HR Mavericks

Eddy’s HR Mavericks Encyclopedia

Future of Work

How do you make sure you adapt to the constant changes in the workplace to keep your company competitive and your employees satisfied? The "future of work" is the proactive study of how work will shift in the next decade due to changes in society and technology.
Peer reviewed by Ryan Archibald

What Is the Future of Work?

The Future of Work is a concept that acknowledges the changing nature of work as technological and social shifts inevitably continue both inside and outside the workplace. It helps businesses consider how they can prepare to meet those changes proactively. Organizations have a tremendous opportunity to transform and adapt to the changing workplace. By continually redesigning work, you can drive growth, better anticipate uncertainty, and create a workplace that top talent is eager to join. The future of work includes questions like how will your organization transition to a remote, flexible and/or hybrid work model? How will you adapt your processes and operating models and revamp strategic planning? And most importantly, how will you keep your organization attracting and retaining top talent?

Why It Is Important to Think About the Future of Work

Identifying possible changes coming within your organization, industry, region, country and more enables your strategic planning. That planning creates a roadmap to follow when transformation arrives; for instance, you'll be ready with budgets for special projects and/or the personnel necessary to launch potential new products and grow your organization.
Now is the time to anticipate major changes in your workforce. How will your employee demographics change? How might climate change impact your business and your workforce? Here are a few specific trending issues that will extend into the future.

1. Remote Work

Remote work allows employees to work outside the traditional office environment, and is based on the concept that work does not need to be done in a specific location to be successful. Starting with the COVID-19 pandemic in 2020, remote work came to be seen as normal. As of 2021, some of the top remote work insights are:
  • More remote jobs are becoming available. A 2020 Enterprise Technology Research survey of CIOs found that the percentage of permanently remote workers was projected to double in 2021 to 34.3%, compared to the pre-pandemic 16.4%.
  • The United States is the top country in the world for hiring remote employees.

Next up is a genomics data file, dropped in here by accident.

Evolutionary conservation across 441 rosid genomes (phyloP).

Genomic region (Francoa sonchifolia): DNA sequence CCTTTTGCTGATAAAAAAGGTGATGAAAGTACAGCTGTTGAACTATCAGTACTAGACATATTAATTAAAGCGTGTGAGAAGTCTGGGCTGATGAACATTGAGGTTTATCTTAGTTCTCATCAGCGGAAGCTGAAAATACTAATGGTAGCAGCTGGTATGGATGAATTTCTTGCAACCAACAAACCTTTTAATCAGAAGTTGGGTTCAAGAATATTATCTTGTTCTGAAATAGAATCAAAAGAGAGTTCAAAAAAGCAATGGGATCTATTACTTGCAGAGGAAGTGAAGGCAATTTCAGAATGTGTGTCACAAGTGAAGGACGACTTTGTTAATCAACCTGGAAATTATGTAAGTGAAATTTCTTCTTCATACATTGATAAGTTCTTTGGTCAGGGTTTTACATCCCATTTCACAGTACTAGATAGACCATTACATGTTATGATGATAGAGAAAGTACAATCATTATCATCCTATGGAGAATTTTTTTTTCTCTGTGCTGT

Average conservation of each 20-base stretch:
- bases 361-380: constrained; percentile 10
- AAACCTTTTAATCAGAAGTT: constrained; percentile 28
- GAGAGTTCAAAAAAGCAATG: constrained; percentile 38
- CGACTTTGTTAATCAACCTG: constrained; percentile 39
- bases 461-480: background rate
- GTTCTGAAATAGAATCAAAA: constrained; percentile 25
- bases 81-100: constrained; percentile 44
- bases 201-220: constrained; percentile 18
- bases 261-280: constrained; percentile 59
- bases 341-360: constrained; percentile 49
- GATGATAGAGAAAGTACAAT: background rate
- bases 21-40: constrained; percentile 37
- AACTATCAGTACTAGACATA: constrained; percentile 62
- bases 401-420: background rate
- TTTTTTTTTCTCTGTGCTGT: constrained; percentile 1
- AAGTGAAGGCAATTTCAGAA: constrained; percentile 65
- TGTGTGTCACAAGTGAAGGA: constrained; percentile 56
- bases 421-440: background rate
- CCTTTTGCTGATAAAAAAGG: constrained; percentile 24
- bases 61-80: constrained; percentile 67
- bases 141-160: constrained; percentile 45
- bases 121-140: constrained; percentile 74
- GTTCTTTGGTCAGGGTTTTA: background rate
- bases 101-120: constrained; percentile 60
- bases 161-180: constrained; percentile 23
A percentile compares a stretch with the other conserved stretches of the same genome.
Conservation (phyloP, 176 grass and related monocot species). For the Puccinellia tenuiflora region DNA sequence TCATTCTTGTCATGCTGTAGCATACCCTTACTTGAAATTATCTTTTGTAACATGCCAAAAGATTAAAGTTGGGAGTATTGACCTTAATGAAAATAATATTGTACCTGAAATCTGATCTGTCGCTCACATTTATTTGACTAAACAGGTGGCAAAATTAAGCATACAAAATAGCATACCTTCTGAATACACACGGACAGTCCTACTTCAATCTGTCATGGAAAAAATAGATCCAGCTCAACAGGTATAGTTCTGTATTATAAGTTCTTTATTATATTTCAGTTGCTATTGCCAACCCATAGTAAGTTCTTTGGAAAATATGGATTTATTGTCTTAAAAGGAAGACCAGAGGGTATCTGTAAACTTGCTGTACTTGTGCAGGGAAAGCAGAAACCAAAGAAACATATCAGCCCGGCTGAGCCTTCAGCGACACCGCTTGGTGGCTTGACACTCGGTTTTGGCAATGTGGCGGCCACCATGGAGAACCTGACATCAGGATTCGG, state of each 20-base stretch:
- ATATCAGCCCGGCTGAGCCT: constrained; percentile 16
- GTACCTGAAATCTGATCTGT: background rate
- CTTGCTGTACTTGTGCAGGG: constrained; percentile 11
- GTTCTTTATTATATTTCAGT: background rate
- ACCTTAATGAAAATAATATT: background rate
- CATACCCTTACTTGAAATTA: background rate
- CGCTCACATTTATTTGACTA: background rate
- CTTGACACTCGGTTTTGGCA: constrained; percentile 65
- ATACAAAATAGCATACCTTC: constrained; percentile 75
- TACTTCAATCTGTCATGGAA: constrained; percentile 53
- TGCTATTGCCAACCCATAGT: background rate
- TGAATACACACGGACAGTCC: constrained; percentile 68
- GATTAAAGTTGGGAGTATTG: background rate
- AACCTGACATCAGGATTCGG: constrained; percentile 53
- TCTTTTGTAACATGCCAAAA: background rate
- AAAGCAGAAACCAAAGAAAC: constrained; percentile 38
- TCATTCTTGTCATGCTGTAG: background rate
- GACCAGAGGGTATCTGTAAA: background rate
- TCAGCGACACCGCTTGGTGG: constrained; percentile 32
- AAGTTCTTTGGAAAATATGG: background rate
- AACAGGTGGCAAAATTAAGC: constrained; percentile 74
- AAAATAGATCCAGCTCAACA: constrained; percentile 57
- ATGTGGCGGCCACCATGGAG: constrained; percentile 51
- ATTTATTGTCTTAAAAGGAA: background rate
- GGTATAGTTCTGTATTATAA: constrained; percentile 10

• Cyber concerns have increased; for instance, accessing sensitive company data through unsecured wifi networks, or sharing files in unprotected ways.
  • Workers are happier working remotely. In an Owls Lab study, 83% stated that they prefer to work remotely.
Many, if not most, large corporations (including Twitter, Facebook, and Nationwide Mutual Insurance Company) have shifted to some sort of remote work as an option for their employees. Consider: How has your organization adapted to remote work? How do you need to prepare for even more of it, if or when it is demanded in the near and long-term future?

2. Flexible Work

Flexible work is also a rising trend. It was previously managed as an accommodation, such as when an employee requested a different schedule or remote work due to illness. Now, flexibility supports both the employer's and employee’s needs to achieve performance and work-life balance, and is a driving force for many job seekers. Work flexibility provides employees control and freedom over when and where they work, and can help them adapt to life changes. An example of flex work is allowing employees to set their own schedule, as when parents might work hours outside the organization’s normal business hours. Other examples include an employee who is required to work 40 hours per week and is given the autonomy to determine their own weekly schedule to meet the hours required; or job sharing, where two or more employees share job responsibilities. Consider: What are your current policies around flexible work requests? As employees continue to expect more such options, what new policies and procedures will allow you to respond to their requests?

3. Employee Experience

What employees expect from their workplace is a moving target, both from societal changes like the pandemic and younger generations' focus on values and work/life balance. Rather than merely focusing on a paycheck, more and more people choose to work for companies that encourage work/life balance, build a culture of safety, wellness, and collaboration, and reflect their personal values. As those desires continue to impact which organizations win top performers, you had best determine how you will respond. Organizations that demonstrate a commitment to their employees' well-being experience a strong ROI. That includes physical, mental, financial, and social well-being. Employees seek workplace equity: the concept of providing fair opportunities for all your employees based on each employee’s needs. Fostering an equitable workplace begins with cultivating a safe environment that allows for open discussion and understanding. People are no longer content to work for organizations that do not actively support personal values such as environmental sustainability and other issues of corporate responsibility. Consider: How can you increase and/or communicate more clearly your company's commitment to employee wellness? How will your organization enact, measure, and communicate diversity, equity, and inclusive initiatives? Where does social responsibility fall in your strategic planning? What other employee values can you anticipate becoming important in the coming years? What talent and budget will you need for this area of development?

4. Workforce Automation